GMH revenue stream collected through fees - KUAM.com-KUAM News: On Air. Online. On Demand.

GMH revenue stream collected through fees

by Ken Quintanilla

Guam - A bill aimed at helping pay off the Guam Memorial Hospital's multimillion dollar debt has been re-introduced, this time involving electronic gaming devices - the same devices the Attorney General's Office considers illegal under Guam law.  Senator Dennis Rodriguez, Jr. has found an alternative revenue source for the GMHA Healthcare Trust and Development Act of 2013.

The senator told KUAM News, "The major changes is the funding source to allow the hospital to go out get a loan or revolving line of credit pay down the debt which is an over 18 million dollar debt that's payable to our vendors."

Rodriguez referred Bill 20 back to his committee to make changes after the original proposal of a 4% fee assessed on premiums collected by health insurance companies on Guam received negative pushback. "We looked at what rev and tax and the government has recently issued licenses for gaming devices, and so we're going after those revenue in terms of taxes, GRT, income tax and also licensing fees, and if you look at the substituted version, we've adjusted the licensing fees and also imposed a special 4 percent assessment," he said.

These include electronic gaming devices registered with DRT such as Liberty, Symbolix and Matchplay - all of which have come under fire from the Attorney General's Office which instead considers them gambling devices and against the law. "These licenses shouldn't be issued because the particular machines in our view are illegal gambling devices," explained AG Leonardo Rapadas, who adds he supports the bill's intent but believes the provision is not a viable or appropriate revenue source.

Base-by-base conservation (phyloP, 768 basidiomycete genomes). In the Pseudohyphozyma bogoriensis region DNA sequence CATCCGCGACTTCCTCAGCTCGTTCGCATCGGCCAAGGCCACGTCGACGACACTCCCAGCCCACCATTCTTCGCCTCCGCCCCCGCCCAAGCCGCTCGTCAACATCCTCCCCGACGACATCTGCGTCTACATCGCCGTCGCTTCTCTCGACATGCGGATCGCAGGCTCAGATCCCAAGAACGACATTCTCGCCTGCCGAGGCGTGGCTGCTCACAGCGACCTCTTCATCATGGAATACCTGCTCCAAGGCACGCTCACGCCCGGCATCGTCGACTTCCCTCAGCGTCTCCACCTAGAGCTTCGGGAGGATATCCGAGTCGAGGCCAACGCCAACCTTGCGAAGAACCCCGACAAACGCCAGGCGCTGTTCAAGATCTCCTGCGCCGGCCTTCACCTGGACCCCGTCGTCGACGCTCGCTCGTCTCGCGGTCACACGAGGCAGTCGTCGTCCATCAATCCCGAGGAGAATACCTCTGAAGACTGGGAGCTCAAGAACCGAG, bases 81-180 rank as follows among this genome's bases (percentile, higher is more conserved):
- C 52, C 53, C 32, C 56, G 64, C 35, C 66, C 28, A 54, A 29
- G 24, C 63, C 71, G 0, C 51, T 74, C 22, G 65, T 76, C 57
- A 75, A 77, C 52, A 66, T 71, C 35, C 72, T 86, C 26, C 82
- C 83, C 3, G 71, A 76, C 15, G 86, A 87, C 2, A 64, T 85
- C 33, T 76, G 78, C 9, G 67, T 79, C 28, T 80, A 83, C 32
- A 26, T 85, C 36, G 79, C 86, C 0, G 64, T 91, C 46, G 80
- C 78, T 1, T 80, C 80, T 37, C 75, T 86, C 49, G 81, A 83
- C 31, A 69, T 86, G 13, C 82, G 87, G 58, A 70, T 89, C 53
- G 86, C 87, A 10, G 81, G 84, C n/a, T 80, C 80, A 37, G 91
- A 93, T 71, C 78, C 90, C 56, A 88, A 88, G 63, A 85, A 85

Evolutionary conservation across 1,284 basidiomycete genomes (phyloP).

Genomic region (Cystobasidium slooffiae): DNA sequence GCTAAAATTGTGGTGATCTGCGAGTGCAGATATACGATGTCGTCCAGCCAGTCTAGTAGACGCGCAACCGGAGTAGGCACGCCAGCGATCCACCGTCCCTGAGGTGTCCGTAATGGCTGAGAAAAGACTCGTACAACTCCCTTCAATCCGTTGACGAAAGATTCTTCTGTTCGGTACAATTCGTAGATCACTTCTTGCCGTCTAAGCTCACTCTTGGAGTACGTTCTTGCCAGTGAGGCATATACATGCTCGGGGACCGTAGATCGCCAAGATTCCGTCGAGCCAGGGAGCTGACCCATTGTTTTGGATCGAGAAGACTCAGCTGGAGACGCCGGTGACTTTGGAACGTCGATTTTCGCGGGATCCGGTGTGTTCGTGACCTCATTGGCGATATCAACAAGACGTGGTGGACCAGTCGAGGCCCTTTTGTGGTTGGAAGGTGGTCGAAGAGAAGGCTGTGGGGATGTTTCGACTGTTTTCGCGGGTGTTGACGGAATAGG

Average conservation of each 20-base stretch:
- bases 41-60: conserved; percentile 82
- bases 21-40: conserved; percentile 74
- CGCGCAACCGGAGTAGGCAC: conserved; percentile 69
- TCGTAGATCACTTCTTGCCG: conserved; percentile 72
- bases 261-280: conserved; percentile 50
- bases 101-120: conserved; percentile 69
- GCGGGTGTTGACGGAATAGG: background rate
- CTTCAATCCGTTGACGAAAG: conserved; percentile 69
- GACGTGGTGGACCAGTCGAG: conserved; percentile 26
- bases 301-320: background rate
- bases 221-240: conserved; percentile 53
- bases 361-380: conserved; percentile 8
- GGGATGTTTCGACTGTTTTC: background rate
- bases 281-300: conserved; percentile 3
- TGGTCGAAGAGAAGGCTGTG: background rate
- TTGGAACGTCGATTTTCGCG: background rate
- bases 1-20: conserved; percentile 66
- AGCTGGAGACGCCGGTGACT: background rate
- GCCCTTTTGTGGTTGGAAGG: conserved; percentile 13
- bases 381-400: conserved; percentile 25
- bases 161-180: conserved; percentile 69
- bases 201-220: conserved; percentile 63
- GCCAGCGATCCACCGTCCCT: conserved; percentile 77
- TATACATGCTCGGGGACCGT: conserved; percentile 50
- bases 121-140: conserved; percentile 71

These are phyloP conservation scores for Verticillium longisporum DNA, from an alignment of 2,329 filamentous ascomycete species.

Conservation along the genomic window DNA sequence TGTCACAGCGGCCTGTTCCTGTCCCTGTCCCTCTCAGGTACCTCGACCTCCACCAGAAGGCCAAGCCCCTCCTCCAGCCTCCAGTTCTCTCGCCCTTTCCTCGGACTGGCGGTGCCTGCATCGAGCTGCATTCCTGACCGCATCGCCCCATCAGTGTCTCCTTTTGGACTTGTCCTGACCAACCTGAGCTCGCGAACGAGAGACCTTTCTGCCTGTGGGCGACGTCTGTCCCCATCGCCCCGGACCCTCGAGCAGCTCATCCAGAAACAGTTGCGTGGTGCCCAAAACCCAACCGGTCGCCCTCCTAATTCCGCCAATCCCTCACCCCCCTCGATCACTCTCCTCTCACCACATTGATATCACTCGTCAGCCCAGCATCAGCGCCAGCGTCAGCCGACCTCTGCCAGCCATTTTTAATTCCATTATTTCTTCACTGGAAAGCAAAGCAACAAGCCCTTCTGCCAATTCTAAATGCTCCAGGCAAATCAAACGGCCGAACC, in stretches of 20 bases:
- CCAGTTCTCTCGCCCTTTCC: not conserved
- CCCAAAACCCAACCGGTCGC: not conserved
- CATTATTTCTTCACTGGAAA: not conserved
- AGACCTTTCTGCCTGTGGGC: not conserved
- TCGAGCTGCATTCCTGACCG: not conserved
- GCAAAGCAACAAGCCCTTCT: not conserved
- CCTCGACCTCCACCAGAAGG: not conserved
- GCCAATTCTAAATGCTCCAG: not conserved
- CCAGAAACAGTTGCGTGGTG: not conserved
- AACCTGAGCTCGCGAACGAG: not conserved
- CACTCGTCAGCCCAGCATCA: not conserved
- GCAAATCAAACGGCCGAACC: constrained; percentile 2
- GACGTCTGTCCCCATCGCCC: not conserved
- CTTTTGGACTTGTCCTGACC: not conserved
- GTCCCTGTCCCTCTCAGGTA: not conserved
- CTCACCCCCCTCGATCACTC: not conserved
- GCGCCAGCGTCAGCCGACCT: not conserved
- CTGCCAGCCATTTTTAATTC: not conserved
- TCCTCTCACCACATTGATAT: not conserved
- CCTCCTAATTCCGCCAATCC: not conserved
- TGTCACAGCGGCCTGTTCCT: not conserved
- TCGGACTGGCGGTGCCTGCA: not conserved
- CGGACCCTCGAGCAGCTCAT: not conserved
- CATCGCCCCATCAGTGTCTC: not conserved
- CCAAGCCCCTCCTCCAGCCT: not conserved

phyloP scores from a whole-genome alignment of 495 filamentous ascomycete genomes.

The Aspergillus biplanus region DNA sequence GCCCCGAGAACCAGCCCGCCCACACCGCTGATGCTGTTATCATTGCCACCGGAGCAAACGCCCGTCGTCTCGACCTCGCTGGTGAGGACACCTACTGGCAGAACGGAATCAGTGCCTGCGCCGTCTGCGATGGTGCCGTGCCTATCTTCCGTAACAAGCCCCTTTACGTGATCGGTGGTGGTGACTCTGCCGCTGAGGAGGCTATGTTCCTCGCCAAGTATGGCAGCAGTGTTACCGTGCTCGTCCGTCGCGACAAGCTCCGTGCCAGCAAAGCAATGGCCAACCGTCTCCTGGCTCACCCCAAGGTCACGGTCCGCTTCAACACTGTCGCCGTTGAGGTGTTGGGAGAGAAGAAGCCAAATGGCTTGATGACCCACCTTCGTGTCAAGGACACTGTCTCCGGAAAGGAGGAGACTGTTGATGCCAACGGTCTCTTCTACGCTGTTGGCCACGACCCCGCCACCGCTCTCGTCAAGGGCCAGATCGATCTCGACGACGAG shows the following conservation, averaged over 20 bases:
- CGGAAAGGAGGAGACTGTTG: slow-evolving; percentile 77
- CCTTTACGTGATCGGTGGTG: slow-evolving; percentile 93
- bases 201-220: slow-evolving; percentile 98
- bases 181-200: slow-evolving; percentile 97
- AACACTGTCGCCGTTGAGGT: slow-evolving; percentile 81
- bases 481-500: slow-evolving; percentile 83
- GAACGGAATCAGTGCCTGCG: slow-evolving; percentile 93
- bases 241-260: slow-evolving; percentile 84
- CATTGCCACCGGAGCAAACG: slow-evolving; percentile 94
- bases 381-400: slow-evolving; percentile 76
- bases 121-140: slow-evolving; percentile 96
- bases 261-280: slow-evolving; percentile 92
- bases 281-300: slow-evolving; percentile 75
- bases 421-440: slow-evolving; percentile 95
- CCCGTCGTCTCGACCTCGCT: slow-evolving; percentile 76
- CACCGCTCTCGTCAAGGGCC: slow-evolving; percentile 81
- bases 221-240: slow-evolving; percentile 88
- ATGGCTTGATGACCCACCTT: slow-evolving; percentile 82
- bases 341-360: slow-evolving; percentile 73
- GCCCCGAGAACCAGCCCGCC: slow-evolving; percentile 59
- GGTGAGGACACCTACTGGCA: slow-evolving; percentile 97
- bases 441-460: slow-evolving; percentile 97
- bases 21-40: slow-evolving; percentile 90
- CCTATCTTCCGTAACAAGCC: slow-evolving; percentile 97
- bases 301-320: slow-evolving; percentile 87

"I hate to use this analogy and I don't intend any insult but it's like using a revenue stream from illegal drugs or illegal firearm, it just doesn't work. We can't do that," he said.

Rodriguez thinks otherwise saying he would not have reintroduced the measure as substituted if he didn't think it was a good option. "So all we're saying now is that now that the government has issued these licenses, we want to ensure we capture it and give that money to the hospital," he said.

Rodriguez says he anticipates the revenue stream for the substituted version to be between $4 million to $5 million - less than the original $8.5 million proposal. The bill meanwhile would still establish an outpatient urgent care center. Rodriguez adds in the past five months, since the bill was introduced, no other alternative has been put on the table to help GMH pay off its debt. 

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